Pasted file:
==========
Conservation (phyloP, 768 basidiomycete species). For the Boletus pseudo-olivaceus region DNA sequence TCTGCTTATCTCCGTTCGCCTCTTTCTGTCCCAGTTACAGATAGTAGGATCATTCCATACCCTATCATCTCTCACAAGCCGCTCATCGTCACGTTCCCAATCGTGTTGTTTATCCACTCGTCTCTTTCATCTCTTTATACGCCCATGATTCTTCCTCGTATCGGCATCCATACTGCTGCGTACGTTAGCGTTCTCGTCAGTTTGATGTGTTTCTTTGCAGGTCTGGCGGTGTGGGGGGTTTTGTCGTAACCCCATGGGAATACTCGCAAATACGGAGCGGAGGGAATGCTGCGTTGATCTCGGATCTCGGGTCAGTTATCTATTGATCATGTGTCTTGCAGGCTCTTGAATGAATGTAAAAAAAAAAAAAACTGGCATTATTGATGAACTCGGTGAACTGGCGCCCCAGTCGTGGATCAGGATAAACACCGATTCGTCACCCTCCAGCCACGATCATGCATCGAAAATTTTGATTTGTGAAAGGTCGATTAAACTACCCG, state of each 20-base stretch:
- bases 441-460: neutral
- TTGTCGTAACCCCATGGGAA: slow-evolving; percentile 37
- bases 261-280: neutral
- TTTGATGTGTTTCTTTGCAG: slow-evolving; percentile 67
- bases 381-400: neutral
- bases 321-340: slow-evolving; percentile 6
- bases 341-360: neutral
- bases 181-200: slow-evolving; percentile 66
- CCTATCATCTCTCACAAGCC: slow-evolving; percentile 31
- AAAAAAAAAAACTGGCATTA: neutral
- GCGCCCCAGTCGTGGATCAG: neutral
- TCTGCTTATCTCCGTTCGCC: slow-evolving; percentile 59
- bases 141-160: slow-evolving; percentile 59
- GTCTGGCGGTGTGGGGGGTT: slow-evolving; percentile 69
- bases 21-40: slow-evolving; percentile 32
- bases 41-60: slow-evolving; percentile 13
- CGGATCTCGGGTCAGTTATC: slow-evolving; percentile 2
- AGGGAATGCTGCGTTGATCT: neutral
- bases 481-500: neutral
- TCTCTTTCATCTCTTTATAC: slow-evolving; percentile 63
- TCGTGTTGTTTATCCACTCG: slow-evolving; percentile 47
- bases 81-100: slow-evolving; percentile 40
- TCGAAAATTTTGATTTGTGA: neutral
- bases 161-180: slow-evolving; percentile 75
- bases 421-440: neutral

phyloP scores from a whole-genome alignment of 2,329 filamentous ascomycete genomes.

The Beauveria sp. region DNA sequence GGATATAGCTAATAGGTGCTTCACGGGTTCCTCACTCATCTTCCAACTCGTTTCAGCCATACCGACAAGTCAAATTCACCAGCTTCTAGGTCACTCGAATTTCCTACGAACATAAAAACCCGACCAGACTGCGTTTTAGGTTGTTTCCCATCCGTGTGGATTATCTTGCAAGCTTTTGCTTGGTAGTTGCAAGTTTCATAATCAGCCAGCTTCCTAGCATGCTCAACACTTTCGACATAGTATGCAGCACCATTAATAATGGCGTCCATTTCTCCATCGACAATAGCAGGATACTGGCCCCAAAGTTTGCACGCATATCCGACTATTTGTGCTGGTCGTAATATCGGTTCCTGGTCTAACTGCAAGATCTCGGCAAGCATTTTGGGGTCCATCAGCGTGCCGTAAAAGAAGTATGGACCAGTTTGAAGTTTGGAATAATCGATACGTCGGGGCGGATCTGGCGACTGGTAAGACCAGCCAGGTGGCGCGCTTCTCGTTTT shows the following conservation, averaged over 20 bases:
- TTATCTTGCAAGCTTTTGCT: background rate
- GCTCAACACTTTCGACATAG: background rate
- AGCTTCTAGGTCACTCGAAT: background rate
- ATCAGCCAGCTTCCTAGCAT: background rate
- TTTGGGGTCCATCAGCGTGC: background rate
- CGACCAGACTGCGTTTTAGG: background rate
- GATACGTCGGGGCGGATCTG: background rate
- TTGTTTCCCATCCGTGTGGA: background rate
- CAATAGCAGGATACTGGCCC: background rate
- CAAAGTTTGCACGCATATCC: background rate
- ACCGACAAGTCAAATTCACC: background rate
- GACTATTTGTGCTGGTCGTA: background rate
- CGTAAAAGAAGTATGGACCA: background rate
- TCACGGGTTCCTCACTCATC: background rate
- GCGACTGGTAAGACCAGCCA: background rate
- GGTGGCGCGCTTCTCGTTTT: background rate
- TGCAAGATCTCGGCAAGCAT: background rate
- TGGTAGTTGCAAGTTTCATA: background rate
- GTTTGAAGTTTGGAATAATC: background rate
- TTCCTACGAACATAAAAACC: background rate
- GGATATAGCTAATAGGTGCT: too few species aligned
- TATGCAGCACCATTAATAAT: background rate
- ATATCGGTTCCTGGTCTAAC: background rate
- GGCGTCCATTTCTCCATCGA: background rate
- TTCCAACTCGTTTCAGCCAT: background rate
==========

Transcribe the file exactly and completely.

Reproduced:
Conservation (phyloP, 768 basidiomycete species). For the Boletus pseudo-olivaceus region DNA sequence TCTGCTTATCTCCGTTCGCCTCTTTCTGTCCCAGTTACAGATAGTAGGATCATTCCATACCCTATCATCTCTCACAAGCCGCTCATCGTCACGTTCCCAATCGTGTTGTTTATCCACTCGTCTCTTTCATCTCTTTATACGCCCATGATTCTTCCTCGTATCGGCATCCATACTGCTGCGTACGTTAGCGTTCTCGTCAGTTTGATGTGTTTCTTTGCAGGTCTGGCGGTGTGGGGGGTTTTGTCGTAACCCCATGGGAATACTCGCAAATACGGAGCGGAGGGAATGCTGCGTTGATCTCGGATCTCGGGTCAGTTATCTATTGATCATGTGTCTTGCAGGCTCTTGAATGAATGTAAAAAAAAAAAAAACTGGCATTATTGATGAACTCGGTGAACTGGCGCCCCAGTCGTGGATCAGGATAAACACCGATTCGTCACCCTCCAGCCACGATCATGCATCGAAAATTTTGATTTGTGAAAGGTCGATTAAACTACCCG, state of each 20-base stretch:
- bases 441-460: neutral
- TTGTCGTAACCCCATGGGAA: slow-evolving; percentile 37
- bases 261-280: neutral
- TTTGATGTGTTTCTTTGCAG: slow-evolving; percentile 67
- bases 381-400: neutral
- bases 321-340: slow-evolving; percentile 6
- bases 341-360: neutral
- bases 181-200: slow-evolving; percentile 66
- CCTATCATCTCTCACAAGCC: slow-evolving; percentile 31
- AAAAAAAAAAACTGGCATTA: neutral
- GCGCCCCAGTCGTGGATCAG: neutral
- TCTGCTTATCTCCGTTCGCC: slow-evolving; percentile 59
- bases 141-160: slow-evolving; percentile 59
- GTCTGGCGGTGTGGGGGGTT: slow-evolving; percentile 69
- bases 21-40: slow-evolving; percentile 32
- bases 41-60: slow-evolving; percentile 13
- CGGATCTCGGGTCAGTTATC: slow-evolving; percentile 2
- AGGGAATGCTGCGTTGATCT: neutral
- bases 481-500: neutral
- TCTCTTTCATCTCTTTATAC: slow-evolving; percentile 63
- TCGTGTTGTTTATCCACTCG: slow-evolving; percentile 47
- bases 81-100: slow-evolving; percentile 40
- TCGAAAATTTTGATTTGTGA: neutral
- bases 161-180: slow-evolving; percentile 75
- bases 421-440: neutral

phyloP scores from a whole-genome alignment of 2,329 filamentous ascomycete genomes.

The Beauveria sp. region DNA sequence GGATATAGCTAATAGGTGCTTCACGGGTTCCTCACTCATCTTCCAACTCGTTTCAGCCATACCGACAAGTCAAATTCACCAGCTTCTAGGTCACTCGAATTTCCTACGAACATAAAAACCCGACCAGACTGCGTTTTAGGTTGTTTCCCATCCGTGTGGATTATCTTGCAAGCTTTTGCTTGGTAGTTGCAAGTTTCATAATCAGCCAGCTTCCTAGCATGCTCAACACTTTCGACATAGTATGCAGCACCATTAATAATGGCGTCCATTTCTCCATCGACAATAGCAGGATACTGGCCCCAAAGTTTGCACGCATATCCGACTATTTGTGCTGGTCGTAATATCGGTTCCTGGTCTAACTGCAAGATCTCGGCAAGCATTTTGGGGTCCATCAGCGTGCCGTAAAAGAAGTATGGACCAGTTTGAAGTTTGGAATAATCGATACGTCGGGGCGGATCTGGCGACTGGTAAGACCAGCCAGGTGGCGCGCTTCTCGTTTT shows the following conservation, averaged over 20 bases:
- TTATCTTGCAAGCTTTTGCT: background rate
- GCTCAACACTTTCGACATAG: background rate
- AGCTTCTAGGTCACTCGAAT: background rate
- ATCAGCCAGCTTCCTAGCAT: background rate
- TTTGGGGTCCATCAGCGTGC: background rate
- CGACCAGACTGCGTTTTAGG: background rate
- GATACGTCGGGGCGGATCTG: background rate
- TTGTTTCCCATCCGTGTGGA: background rate
- CAATAGCAGGATACTGGCCC: background rate
- CAAAGTTTGCACGCATATCC: background rate
- ACCGACAAGTCAAATTCACC: background rate
- GACTATTTGTGCTGGTCGTA: background rate
- CGTAAAAGAAGTATGGACCA: background rate
- TCACGGGTTCCTCACTCATC: background rate
- GCGACTGGTAAGACCAGCCA: background rate
- GGTGGCGCGCTTCTCGTTTT: background rate
- TGCAAGATCTCGGCAAGCAT: background rate
- TGGTAGTTGCAAGTTTCATA: background rate
- GTTTGAAGTTTGGAATAATC: background rate
- TTCCTACGAACATAAAAACC: background rate
- GGATATAGCTAATAGGTGCT: too few species aligned
- TATGCAGCACCATTAATAAT: background rate
- ATATCGGTTCCTGGTCTAAC: background rate
- GGCGTCCATTTCTCCATCGA: background rate
- TTCCAACTCGTTTCAGCCAT: background rate